Collaborative modeling experiments to improve understanding of the future of the Earth system
Coordinated experiments run across major Earth system models help improve model projections and advance climate science understanding.
Projections of the future state of the Earth system can differ significantly across models, with various potential sources of uncertainty. To better understand the sources of difference and where fundamental scientific understanding can be improved, the Earth system modeling community uses a set of experiments run across many models known as the Coupled Model Intercomparison Project (CMIP). CMIP is an ongoing effort, now in its sixth phase (CMIP6), and is supporting several projects that address key areas of uncertainty in future climate projections: radiative forcing (RFMIP), cloud feedbacks (CFMIP), and ice sheet behavior (ISMIP6). Results from these projects will be shared openly with the global scientific community and will contribute to improved model projections and understanding of the causes for differences across model projections.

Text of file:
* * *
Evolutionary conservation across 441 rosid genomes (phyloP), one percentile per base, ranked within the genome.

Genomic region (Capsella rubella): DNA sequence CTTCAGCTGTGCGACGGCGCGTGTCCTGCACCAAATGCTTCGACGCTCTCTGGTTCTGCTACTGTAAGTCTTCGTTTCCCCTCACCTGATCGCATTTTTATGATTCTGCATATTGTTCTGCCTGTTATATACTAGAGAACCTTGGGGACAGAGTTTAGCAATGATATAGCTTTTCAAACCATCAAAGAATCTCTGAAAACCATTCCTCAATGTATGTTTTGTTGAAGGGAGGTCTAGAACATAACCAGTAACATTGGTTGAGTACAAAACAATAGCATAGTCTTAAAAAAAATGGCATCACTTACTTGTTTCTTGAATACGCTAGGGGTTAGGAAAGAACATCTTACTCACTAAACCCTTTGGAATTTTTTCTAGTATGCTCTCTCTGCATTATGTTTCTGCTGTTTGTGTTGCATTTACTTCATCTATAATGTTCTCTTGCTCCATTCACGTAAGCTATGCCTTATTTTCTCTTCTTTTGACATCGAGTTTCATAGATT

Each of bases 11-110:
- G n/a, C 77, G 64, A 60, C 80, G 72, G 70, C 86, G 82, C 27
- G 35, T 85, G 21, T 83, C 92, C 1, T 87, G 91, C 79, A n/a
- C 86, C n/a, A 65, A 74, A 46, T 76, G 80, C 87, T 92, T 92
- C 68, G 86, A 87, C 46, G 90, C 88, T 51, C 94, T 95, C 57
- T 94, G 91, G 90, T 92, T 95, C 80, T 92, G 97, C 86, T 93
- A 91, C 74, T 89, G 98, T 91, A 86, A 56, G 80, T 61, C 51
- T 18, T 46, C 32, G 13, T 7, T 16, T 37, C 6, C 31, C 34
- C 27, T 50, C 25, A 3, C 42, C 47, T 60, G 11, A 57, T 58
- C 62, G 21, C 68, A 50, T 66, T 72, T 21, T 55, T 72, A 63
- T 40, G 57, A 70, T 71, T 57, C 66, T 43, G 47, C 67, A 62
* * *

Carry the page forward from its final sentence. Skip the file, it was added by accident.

RFMIP is a newly-established international effort supported by DOE, NOAA, the Office of Naval Research, and NASA in the United States, with contributions from climate modeling efforts worldwide. The project establishes protocols for accurately determining radiative forcing—a measurement of human and natural factors that influence Earth’s energy balance and climate—and for using this improved skill to improve models and better understand the role of atmospheric aerosols and greenhouse gases in the climate system.